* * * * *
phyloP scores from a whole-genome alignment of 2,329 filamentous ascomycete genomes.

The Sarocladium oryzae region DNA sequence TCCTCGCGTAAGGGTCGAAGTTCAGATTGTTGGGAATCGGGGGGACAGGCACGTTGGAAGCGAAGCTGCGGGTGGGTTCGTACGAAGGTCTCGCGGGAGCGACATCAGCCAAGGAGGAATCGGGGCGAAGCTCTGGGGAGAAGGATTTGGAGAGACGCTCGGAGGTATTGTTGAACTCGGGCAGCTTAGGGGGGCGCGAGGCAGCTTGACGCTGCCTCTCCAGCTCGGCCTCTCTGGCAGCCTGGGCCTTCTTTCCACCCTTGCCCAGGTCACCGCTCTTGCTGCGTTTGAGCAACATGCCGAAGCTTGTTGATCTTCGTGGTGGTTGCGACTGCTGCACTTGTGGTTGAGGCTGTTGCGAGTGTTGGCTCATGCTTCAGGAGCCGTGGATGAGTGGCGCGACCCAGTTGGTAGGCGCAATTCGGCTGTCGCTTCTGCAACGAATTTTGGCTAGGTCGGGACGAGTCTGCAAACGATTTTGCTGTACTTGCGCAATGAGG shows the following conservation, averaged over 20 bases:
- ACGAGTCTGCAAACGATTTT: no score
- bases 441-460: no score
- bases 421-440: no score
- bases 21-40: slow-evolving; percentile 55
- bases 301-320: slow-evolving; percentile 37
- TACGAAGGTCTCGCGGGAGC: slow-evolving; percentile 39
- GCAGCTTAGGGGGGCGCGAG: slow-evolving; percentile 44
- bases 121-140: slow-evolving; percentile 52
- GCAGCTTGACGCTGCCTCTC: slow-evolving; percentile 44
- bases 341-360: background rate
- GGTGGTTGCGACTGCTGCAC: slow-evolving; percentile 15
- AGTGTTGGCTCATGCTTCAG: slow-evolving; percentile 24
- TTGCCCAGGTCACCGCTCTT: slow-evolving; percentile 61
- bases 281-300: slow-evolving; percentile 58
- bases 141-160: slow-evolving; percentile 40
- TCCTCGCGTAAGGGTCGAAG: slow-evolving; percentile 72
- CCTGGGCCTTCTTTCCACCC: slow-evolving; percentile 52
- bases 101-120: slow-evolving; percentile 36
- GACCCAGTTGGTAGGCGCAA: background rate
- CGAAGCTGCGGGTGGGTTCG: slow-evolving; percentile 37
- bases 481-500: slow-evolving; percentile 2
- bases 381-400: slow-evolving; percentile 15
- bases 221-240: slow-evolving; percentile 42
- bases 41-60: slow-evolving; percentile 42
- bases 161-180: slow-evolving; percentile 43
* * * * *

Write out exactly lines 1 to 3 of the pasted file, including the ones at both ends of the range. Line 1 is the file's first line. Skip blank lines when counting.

phyloP scores from a whole-genome alignment of 2,329 filamentous ascomycete genomes.

The Sarocladium oryzae region DNA sequence TCCTCGCGTAAGGGTCGAAGTTCAGATTGTTGGGAATCGGGGGGACAGGCACGTTGGAAGCGAAGCTGCGGGTGGGTTCGTACGAAGGTCTCGCGGGAGCGACATCAGCCAAGGAGGAATCGGGGCGAAGCTCTGGGGAGAAGGATTTGGAGAGACGCTCGGAGGTATTGTTGAACTCGGGCAGCTTAGGGGGGCGCGAGGCAGCTTGACGCTGCCTCTCCAGCTCGGCCTCTCTGGCAGCCTGGGCCTTCTTTCCACCCTTGCCCAGGTCACCGCTCTTGCTGCGTTTGAGCAACATGCCGAAGCTTGTTGATCTTCGTGGTGGTTGCGACTGCTGCACTTGTGGTTGAGGCTGTTGCGAGTGTTGGCTCATGCTTCAGGAGCCGTGGATGAGTGGCGCGACCCAGTTGGTAGGCGCAATTCGGCTGTCGCTTCTGCAACGAATTTTGGCTAGGTCGGGACGAGTCTGCAAACGATTTTGCTGTACTTGCGCAATGAGG shows the following conservation, averaged over 20 bases:
- ACGAGTCTGCAAACGATTTT: no score